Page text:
Digg has become popular over time because of the democratic system it employs. Anybody can post a story and have a chance of it making the frontpage. The latest controversy surrounding the site though is that the system can be gamed (no surprise there). If a group of people work together they can easily get a link to the frontpage and therefore some people (including the Digg people) believe this takes away from the democratic nature of the site, when in fact this is exactly what should be happening.
Not too long ago, people were complaining that a small group of Wikipedia editors had too much power with regards to what content made it onto the site or not. A Democratic system does not mean that everyone is on a level playing field, but does leave open the fact that if done correctly any person has an opportunity to control the system just like the current crop of elites.
The real concern here is when you try to prevent individuals from “gaming” your system are you really helping or hurting your site. In the case of Digg you could argue your case either way. It’s easy to see how a small group (top 100) have heavy influence over whether a link makes it on the homepage or not, but does that deter quality content from making it? They had to become top 100 users one way or another because it just doesn’t magically happen. If you try to take away the “power” that they worked so hard to achieve you are more than likely going to upset them and quite possibly get them to leave (make sure to checkout The Overjustification Effect and User Generated Content).
Sure another group will just take their place, but what is to assure you that the new group won’t do the same thing? I tend to believe that these groups bring order to chaos and essentially that’s exactly what you want. You have to understand that in this kind of participatory media, some groups are going to participate a lot more than others. Not everyone is going to put the same amount of time into a site as the next person. In the U.S. political system (supposedly democratic in nature), when two candidates are running for the same position, the one that gets his name out the best tends to win the election. They are gaming a system that we believe shouldn’t be gamed.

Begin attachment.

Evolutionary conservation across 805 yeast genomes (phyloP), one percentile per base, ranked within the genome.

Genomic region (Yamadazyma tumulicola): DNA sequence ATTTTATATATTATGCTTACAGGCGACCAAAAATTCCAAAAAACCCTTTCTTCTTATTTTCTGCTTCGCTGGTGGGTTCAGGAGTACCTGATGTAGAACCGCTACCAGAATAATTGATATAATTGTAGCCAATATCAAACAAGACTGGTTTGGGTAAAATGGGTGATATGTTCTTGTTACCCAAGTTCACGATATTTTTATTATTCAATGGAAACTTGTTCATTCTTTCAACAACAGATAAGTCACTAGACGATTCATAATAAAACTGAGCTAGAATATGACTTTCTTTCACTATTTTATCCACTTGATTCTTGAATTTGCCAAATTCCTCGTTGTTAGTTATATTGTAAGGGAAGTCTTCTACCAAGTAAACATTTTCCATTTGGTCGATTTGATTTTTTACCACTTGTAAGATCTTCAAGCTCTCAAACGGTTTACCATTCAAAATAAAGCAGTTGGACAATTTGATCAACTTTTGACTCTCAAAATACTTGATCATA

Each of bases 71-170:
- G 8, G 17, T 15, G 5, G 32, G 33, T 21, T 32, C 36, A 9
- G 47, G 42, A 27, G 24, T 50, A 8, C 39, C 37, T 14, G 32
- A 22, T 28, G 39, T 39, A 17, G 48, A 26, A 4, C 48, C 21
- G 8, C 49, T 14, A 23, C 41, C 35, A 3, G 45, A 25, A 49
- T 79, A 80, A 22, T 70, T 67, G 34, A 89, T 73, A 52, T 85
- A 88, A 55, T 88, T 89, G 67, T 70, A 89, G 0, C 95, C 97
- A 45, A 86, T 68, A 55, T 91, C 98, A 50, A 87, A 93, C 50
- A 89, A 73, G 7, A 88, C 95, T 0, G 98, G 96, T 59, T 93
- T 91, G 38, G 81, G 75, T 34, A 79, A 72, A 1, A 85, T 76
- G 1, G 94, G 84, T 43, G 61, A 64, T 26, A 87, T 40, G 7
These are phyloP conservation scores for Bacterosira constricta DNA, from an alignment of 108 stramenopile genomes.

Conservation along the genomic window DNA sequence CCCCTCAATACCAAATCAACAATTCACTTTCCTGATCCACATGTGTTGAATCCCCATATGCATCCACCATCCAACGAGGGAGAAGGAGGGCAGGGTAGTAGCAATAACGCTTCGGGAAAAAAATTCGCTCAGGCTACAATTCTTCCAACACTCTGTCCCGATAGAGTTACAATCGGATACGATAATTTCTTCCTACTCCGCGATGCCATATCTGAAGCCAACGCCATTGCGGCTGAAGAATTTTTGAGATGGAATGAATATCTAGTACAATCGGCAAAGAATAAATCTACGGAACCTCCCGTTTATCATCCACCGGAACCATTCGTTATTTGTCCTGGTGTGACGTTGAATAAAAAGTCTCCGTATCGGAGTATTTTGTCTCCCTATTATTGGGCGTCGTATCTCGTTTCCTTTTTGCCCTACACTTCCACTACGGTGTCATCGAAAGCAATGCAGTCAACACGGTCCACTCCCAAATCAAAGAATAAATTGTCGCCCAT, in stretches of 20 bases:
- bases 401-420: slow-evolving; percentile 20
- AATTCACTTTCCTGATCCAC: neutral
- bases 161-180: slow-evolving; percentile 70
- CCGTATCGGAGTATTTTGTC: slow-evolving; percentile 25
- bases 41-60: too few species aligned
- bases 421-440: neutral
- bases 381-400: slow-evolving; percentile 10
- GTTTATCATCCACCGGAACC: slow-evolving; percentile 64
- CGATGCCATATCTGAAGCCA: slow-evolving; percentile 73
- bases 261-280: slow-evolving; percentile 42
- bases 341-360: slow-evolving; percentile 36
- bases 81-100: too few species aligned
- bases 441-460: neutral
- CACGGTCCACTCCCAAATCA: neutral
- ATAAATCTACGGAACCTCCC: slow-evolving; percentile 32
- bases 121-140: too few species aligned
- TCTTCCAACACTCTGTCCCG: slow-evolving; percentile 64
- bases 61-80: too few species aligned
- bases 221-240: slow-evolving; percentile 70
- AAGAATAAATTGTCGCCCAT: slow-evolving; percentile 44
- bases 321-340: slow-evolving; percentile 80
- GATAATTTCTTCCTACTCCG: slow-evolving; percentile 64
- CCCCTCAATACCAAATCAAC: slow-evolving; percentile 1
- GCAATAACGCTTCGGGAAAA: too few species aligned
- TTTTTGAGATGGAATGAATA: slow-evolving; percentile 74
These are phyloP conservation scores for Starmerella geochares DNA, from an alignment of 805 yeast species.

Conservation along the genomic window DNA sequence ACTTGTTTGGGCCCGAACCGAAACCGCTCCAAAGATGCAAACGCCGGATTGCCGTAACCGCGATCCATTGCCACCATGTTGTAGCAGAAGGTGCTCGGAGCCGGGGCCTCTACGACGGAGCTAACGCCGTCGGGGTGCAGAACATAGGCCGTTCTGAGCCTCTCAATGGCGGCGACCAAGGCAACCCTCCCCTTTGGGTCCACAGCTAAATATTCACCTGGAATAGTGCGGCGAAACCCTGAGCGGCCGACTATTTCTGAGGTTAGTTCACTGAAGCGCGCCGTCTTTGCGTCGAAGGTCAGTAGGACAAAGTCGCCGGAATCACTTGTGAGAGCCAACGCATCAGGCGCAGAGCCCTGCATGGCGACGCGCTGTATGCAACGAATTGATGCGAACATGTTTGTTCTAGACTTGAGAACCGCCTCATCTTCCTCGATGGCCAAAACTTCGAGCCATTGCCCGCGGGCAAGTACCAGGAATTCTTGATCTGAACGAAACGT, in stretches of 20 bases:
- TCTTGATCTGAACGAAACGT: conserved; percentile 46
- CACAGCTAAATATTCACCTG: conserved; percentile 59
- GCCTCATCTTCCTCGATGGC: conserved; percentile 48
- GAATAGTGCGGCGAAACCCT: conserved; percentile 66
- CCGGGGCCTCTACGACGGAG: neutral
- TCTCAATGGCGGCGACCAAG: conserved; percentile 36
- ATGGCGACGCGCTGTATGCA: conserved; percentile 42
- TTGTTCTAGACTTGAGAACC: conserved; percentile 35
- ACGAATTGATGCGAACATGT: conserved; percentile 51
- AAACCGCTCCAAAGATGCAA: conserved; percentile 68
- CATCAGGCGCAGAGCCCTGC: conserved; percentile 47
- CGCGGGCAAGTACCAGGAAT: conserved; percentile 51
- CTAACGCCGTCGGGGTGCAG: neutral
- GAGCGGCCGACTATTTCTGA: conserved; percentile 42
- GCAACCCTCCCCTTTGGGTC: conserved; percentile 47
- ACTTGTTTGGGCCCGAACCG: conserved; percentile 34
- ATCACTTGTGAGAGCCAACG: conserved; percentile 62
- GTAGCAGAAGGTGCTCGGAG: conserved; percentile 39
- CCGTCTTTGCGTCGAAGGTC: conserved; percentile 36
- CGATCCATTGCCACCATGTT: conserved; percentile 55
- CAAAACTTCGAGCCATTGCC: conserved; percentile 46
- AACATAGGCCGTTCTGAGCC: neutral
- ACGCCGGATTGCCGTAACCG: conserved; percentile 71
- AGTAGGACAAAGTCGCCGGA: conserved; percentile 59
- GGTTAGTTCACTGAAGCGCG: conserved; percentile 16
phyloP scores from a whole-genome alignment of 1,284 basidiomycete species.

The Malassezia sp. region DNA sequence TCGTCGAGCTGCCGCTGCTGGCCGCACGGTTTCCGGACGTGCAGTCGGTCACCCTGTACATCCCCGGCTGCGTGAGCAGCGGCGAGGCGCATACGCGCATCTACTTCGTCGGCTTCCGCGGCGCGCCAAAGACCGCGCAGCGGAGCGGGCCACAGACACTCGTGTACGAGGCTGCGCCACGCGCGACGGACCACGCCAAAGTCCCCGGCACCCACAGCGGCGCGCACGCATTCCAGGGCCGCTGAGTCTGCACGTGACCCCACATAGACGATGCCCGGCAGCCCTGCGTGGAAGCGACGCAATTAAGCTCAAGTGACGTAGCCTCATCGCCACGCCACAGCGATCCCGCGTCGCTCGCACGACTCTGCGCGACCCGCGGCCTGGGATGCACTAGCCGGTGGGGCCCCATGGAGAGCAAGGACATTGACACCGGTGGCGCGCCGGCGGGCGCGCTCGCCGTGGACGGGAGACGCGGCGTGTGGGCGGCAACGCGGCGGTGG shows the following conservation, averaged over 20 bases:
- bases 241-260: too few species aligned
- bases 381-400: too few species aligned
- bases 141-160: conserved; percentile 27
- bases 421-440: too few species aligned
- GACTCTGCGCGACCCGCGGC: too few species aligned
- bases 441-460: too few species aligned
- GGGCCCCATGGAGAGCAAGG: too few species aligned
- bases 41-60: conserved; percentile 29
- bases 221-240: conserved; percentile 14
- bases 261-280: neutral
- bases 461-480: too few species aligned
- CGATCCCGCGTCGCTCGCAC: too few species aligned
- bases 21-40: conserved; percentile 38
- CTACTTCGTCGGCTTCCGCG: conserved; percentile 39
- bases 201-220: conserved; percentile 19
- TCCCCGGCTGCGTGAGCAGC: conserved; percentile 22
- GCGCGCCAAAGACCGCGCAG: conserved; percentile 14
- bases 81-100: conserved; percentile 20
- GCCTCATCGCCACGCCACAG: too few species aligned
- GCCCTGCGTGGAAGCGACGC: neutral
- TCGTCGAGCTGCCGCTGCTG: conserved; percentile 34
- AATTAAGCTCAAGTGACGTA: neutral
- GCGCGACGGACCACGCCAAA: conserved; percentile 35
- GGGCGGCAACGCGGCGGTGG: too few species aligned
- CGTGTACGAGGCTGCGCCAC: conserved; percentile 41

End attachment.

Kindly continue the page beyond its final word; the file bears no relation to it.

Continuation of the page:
Scott Karp makes an excellent point about Digg and gaming when he examines the same situation.
If participatory media is all about community and the user in control, it’s not surprising that Digg is having so many problems taking a traditional command and control approach to addressing abuse of the system. You have to wonder why Kevin Rose didn’t just come out and ask the “community” how to solve the problem. When you put the users in control, you can’t suddenly decide that they have too much control and take it away from them.
The current 9rules model doesn’t allow for gaming of the system since the sites that get in are decided by only three people. Well actually, that isn’t entirely true. You might get on our good side and have a better chance of getting in than if you piss us off and in many cases you could consider that gaming the system. If we were to open up the selection process for 9rules Member selection a small group of people might go out of their way to find how to game the system, but this shouldn’t lessen the quality of the process. When you give individuals unspecified power, it is up to them to define how they will use it and that’s the beauty of these democratic systems.